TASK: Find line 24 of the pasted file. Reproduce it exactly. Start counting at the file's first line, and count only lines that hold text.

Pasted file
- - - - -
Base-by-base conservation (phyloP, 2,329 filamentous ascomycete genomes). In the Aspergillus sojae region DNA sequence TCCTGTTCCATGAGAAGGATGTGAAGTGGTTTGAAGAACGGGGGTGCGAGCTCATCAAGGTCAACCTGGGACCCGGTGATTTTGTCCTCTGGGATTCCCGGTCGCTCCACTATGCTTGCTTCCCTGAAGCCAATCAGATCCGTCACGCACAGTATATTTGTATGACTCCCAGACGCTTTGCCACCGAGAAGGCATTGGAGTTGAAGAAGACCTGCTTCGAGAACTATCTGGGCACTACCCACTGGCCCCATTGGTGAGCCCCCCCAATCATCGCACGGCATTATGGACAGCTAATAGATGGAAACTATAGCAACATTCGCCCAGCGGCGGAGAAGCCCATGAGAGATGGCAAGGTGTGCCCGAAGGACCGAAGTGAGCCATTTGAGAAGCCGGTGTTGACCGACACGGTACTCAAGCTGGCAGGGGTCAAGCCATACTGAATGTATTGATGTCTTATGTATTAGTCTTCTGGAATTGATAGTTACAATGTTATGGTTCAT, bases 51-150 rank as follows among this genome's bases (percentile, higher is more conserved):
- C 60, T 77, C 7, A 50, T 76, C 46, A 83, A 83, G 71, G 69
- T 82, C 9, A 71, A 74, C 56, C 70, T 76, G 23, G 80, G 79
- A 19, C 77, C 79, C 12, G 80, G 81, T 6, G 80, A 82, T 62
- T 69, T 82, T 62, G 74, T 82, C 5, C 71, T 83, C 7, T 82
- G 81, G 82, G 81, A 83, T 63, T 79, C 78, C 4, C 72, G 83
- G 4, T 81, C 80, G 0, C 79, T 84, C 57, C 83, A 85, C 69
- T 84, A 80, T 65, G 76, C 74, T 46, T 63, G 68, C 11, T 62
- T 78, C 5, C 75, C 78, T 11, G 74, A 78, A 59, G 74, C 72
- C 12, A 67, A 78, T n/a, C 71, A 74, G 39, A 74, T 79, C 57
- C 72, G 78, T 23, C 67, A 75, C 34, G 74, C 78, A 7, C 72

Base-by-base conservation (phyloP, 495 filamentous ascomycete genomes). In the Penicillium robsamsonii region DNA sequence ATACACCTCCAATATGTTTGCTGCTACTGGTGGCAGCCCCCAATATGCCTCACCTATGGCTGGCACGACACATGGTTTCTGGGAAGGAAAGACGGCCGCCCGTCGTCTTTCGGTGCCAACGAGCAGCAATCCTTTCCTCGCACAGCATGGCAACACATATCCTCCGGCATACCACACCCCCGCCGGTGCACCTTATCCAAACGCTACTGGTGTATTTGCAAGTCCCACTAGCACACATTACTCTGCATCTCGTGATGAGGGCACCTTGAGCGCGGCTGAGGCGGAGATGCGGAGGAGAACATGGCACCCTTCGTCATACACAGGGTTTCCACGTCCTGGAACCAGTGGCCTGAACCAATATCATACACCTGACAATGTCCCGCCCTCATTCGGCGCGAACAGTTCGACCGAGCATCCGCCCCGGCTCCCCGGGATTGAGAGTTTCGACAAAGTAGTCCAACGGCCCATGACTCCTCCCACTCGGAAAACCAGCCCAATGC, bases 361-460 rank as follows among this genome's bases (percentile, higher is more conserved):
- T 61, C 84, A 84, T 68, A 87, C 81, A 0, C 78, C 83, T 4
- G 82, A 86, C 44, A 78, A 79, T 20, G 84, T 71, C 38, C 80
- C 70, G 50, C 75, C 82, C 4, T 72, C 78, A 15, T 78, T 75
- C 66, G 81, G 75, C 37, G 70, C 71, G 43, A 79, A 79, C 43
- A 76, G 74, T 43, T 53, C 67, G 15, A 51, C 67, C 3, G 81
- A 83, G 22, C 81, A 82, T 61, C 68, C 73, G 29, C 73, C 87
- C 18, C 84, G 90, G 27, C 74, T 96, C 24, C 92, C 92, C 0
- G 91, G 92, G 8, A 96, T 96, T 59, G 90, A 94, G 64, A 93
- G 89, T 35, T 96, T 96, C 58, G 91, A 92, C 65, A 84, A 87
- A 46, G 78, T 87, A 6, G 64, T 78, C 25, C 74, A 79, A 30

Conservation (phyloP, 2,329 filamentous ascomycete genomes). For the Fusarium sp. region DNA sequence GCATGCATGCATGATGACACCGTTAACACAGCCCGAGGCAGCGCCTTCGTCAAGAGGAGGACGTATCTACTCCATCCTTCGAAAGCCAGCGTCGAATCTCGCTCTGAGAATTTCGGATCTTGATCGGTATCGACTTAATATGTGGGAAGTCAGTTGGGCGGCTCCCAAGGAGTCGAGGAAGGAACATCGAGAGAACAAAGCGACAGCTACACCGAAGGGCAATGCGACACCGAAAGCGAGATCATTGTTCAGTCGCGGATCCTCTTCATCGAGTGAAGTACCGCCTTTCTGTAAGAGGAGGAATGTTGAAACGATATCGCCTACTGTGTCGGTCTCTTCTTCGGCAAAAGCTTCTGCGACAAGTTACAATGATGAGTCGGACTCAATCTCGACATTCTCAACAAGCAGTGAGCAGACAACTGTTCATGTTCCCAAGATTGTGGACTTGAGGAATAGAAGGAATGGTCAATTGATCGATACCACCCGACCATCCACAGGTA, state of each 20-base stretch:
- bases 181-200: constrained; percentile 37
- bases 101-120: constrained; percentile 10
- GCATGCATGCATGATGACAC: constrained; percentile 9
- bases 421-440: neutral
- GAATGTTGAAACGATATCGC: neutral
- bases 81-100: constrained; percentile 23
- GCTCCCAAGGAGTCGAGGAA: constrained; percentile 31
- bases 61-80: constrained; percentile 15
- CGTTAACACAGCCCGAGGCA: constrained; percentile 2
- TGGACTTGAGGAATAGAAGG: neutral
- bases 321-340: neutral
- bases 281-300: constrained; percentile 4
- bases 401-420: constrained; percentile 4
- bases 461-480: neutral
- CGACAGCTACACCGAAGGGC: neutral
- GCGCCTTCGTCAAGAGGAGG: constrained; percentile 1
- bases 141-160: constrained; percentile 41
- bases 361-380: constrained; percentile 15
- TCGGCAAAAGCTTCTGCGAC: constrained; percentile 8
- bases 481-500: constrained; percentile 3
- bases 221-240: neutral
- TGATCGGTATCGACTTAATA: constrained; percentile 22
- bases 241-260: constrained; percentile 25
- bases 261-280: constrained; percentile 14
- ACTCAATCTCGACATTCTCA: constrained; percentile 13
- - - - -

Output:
- bases 181-200: constrained; percentile 37